Baker Hughes Reduces U.S. Onshore Footprint as Halliburton Merger Falters
Baker Hughes Inc. said Monday it plans to reduce its U.S. onshore pressure pumping business one day after its multi-billion dollar merger with Halliburton Co. was scuttled.
The No. 2 and No. 3 oilfield services operators in the world, both headquartered in Houston, terminated their merger agreement on Sunday, ending an 18-month saga in which U.S. and European regulators challenged the multi-billion dollar tie-up.
The merger was announced in November 2014 and at the time was estimated to be worth $34.5 billion (see Shale Daily, Nov. 14, 2014). The failed merger, which today would have been worth around $28 billion, had faced a self-imposed Saturday (April 30) deadline, and most analysts had bet against it after the U.S. Department of Justice last month challenged it in court (see Shale Daily, April 6).
“While both companies expected the proposed merger to result in compelling benefits to shareholders, customers and other stakeholders, challenges in obtaining remaining regulatory approvals and general industry conditions that severely damaged deal economics led to the conclusion that termination is the best course of action,” Halliburton CEO Dave Lesar said. “While disappointing, Halliburton remains strong. We are the execution company — our strategy, technologies and service quality are focused on helping customers maximize production at the lowest cost and driving industry leading growth, margins and returns.”
Baker Hughes CEO Martin Craighead said the outcome “is disappointing because of our strong belief in the vast potential of the business combination to deliver benefits for shareholders, customers and both companies’ employees. This was an extremely complex, global transaction and, ultimately, a solution could not be found to satisfy the antitrust concerns of regulators, both in the United States and abroad.
“As we turn the page on this chapter, I want to thank our customers for their patience and continued loyalty over the past 18 months. I also want to thank the entire Baker Hughes team for their unwavering dedication and commitment during this process. Baker Hughes is strongly positioned to build on its foundation and heritage as a technology innovator that differentiates for our customers and delivers compelling value to shareholders.”
Halliburton said it would, as stipulated in the merger agreement, pay Baker Hughes a $3.5 billion break-up fee by Wednesday. Lesar and Craighead plan to discuss the failed merger on Tuesday in separate conference calls. However, Craighead on Monday outlined a series of actions to reduce the Houston company’s costs and to simplify its business. And he plans to put the $3.5 billion payment to good use.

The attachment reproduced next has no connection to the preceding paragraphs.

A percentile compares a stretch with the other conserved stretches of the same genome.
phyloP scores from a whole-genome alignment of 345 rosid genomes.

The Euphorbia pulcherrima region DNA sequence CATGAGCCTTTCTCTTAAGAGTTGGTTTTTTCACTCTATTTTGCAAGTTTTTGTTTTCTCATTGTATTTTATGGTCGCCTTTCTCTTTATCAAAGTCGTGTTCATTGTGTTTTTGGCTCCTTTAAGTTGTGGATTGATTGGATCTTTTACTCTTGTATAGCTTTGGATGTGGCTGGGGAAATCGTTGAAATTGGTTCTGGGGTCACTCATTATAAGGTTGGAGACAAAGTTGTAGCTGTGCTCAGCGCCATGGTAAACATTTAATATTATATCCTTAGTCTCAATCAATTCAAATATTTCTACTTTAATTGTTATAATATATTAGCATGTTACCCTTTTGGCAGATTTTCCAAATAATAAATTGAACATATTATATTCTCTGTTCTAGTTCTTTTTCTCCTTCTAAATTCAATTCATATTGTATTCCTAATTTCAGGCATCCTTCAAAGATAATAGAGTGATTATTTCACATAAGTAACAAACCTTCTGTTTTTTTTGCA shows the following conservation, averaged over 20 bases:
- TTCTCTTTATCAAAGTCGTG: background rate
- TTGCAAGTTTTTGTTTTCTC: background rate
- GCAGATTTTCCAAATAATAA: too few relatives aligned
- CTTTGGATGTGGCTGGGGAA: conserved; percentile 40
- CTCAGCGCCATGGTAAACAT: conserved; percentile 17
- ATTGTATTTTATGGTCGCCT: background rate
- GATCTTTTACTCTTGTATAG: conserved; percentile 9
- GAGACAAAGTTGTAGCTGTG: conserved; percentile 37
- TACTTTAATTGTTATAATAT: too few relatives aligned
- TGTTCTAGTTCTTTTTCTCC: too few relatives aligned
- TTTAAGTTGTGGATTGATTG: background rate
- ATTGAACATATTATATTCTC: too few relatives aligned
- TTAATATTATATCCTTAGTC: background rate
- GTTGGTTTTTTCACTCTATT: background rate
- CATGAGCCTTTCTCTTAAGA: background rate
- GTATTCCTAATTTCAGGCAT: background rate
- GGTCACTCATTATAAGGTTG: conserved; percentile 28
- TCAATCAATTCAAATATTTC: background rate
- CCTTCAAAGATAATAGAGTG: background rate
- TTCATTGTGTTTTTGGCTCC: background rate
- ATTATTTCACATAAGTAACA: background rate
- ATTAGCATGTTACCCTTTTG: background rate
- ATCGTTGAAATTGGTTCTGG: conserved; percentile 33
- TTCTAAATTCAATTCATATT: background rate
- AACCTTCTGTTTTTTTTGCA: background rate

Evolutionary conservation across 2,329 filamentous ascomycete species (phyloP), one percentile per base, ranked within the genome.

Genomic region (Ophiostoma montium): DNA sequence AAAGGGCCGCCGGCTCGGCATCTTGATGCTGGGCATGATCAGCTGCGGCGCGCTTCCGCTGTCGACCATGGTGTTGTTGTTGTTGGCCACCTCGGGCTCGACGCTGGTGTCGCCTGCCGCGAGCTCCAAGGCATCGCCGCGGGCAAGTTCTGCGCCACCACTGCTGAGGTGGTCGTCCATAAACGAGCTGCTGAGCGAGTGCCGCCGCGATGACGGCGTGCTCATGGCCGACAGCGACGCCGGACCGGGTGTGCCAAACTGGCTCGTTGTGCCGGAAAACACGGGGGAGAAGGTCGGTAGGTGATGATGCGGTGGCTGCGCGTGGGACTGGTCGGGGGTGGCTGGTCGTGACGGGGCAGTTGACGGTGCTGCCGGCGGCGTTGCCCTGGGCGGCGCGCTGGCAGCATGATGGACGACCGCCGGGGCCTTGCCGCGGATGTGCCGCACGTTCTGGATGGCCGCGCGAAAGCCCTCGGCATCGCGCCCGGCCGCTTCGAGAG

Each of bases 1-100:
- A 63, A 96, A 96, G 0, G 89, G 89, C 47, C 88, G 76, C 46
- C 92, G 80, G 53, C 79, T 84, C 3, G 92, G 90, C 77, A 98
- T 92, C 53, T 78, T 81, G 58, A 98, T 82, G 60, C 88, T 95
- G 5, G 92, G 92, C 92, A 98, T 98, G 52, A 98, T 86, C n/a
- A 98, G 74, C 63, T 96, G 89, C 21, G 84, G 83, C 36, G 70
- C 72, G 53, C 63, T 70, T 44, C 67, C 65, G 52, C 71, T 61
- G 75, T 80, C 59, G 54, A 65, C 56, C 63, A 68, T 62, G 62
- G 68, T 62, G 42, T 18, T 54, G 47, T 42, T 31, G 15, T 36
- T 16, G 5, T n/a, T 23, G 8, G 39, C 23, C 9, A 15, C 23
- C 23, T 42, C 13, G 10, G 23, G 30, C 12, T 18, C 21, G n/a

Among other things, Baker Hughes “has decided to retain a selective footprint in its U.S. onshore pressure pumping business, while preserving the flexibility to expand for the right opportunities. This approach will allow the company to achieve cash-positive operations in a capital-intensive segment that is expected to remain challenging due to overcapacity, commoditized pricing and low barriers to entry.”
Exactly where Baker Hughes may reduce its domestic onshore operations was not detailed. The initial phase of the cost reduction efforts is expected to result in $500 million of savings annually by the end of 2016. The company “is evolving its go-to-market strategy to align with a changing marketplace and maximize its return on invested capital” and plans to begin “rationalizing” its current full-service model to “build a broader range of global sales channels for select countries, including tailored operating models,” Craighead said. “These new channels will allow Baker Hughes to take its products to market more efficiently and participate differently in existing markets with lower investment and fewer risks.”
The company “is well positioned to build on its heritage as a product innovator, focusing on the development of products that lower costs and maximize production for operators in the oil and gas industry,” he said. “Innovation is what we do best and what our customers need the most. It is an enviable capability that is part of our culture and continues to differentiate us in the market…More than ever, our customers need to lower their costs and maximize production.
“These objectives align with our strengths in well construction, where we have leading capabilities in drilling services, drill bits and completions, and well production, where we have a unique portfolio with artificial lift systems, wireline services and production chemicals. We intend to build on our strong foundation and market position by simplifying the structure of our business and evolving our commercial strategy to deliver significant value to shareholders.”
Baker Hughes management said last week it expected the North American rig count to fall sequentially from 1Q2016 by an estimated 30% (see Shale Daily,April 27). It had kept many of its regional operations staffed in preparation for the Halliburton tie-up in compliance with its agreement.
Using the break-up fees it recoups, the company intends to buy back $1.5 billion in shares and $1 billion in debt. In addition, the company intends to refinance its $2.5 billion credit facility, which expires in September.
“The company will approach these actions thoughtfully, decisively and swiftly to position the company for success and to maximize shareholder value,” Craighead said. “As we implement these changes, we remain focused on running the business efficiently while capitalizing on our strengths as a product innovator to create new growth opportunities.”
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